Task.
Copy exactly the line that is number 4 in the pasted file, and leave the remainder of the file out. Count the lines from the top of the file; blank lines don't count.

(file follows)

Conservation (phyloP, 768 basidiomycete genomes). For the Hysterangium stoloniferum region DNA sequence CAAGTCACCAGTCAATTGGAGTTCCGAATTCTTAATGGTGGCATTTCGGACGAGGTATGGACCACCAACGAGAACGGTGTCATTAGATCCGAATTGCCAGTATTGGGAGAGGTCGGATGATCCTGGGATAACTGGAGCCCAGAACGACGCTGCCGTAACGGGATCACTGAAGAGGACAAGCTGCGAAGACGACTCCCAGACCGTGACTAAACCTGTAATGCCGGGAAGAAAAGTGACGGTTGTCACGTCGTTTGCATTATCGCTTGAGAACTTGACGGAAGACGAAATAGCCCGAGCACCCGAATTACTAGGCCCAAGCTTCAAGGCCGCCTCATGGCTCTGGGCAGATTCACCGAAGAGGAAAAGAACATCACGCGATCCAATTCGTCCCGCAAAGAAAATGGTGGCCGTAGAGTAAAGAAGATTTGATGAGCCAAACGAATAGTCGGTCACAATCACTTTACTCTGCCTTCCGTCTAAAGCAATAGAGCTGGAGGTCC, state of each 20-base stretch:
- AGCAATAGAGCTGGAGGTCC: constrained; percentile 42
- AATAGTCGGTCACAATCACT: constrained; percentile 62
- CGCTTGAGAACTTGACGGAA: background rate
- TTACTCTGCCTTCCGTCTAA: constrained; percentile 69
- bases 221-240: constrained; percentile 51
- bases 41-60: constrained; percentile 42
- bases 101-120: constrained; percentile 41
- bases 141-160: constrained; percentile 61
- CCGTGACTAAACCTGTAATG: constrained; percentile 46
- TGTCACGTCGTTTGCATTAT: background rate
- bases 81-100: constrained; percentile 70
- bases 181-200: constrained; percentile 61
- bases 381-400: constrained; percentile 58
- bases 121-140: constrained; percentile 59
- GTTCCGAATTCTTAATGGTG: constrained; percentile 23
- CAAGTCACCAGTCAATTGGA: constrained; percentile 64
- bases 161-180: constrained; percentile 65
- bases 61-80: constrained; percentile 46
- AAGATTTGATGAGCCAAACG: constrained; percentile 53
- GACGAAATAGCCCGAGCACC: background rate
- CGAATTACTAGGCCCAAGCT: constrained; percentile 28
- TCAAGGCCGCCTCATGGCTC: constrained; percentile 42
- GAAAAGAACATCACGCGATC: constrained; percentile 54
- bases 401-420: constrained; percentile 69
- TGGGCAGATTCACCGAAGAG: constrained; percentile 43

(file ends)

- CGCTTGAGAACTTGACGGAA: background rate